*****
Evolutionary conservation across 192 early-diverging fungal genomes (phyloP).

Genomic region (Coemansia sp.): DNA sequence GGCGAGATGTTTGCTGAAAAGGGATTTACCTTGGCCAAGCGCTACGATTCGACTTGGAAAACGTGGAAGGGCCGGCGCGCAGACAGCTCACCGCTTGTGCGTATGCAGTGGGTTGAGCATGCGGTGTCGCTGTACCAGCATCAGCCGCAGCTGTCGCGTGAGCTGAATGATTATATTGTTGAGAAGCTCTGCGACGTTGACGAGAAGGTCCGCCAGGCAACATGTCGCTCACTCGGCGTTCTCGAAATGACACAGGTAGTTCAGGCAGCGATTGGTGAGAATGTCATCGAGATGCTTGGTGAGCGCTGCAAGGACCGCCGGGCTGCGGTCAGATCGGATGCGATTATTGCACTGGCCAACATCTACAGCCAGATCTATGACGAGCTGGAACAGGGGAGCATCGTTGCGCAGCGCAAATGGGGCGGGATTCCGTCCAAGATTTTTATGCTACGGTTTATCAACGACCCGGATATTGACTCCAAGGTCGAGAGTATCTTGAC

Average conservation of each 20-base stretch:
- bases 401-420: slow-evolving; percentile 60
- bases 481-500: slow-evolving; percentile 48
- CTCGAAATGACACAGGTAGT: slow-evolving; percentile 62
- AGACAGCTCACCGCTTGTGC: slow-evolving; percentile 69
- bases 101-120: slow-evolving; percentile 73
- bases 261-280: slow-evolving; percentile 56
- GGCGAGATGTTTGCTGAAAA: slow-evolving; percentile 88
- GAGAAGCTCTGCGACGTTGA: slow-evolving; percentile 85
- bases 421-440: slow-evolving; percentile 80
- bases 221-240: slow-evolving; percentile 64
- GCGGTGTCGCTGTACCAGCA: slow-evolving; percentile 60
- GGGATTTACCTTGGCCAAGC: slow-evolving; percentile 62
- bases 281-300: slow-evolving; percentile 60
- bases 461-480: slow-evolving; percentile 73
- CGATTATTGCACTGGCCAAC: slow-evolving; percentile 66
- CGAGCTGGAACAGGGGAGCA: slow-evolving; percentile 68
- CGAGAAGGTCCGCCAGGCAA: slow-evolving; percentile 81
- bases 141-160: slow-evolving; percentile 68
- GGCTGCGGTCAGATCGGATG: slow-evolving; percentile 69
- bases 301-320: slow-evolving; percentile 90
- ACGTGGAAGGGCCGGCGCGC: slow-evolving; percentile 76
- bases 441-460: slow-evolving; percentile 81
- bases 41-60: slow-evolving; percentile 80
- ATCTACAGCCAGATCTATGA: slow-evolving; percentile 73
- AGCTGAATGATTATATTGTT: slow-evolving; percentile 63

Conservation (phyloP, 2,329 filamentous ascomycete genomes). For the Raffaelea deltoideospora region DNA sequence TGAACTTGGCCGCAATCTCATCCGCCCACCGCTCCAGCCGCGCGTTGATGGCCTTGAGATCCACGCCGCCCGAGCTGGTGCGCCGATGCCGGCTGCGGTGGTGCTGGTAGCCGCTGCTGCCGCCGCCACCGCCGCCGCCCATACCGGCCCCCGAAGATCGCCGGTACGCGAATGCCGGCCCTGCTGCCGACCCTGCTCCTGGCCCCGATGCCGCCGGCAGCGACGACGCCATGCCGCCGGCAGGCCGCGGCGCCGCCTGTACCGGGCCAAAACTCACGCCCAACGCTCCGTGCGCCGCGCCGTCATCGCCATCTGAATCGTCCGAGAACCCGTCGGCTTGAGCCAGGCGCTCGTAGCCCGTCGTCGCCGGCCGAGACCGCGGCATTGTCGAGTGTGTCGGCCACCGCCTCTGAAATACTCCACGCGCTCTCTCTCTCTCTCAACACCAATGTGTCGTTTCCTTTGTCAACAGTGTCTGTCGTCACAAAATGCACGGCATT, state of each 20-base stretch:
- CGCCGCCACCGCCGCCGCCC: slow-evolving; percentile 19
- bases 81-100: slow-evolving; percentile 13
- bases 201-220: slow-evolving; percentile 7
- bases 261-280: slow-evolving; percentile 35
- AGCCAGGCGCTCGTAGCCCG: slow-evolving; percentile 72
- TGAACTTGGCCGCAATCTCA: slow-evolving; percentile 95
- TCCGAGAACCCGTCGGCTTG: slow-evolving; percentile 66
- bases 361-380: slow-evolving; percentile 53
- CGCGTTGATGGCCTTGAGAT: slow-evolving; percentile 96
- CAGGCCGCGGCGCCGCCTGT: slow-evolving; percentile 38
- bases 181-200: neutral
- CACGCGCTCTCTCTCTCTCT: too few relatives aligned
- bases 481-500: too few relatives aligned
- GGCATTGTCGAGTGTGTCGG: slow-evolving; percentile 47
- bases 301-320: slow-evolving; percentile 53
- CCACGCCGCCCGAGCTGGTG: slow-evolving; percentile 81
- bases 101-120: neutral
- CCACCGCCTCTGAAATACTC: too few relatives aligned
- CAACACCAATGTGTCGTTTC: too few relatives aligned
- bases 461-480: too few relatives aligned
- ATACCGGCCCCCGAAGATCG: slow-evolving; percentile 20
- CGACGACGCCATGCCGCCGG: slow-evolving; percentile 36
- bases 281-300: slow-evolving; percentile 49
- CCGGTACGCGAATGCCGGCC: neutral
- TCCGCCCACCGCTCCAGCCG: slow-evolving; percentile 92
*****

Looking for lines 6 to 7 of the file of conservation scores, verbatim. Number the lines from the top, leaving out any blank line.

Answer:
- CTCGAAATGACACAGGTAGT: slow-evolving; percentile 62
- AGACAGCTCACCGCTTGTGC: slow-evolving; percentile 69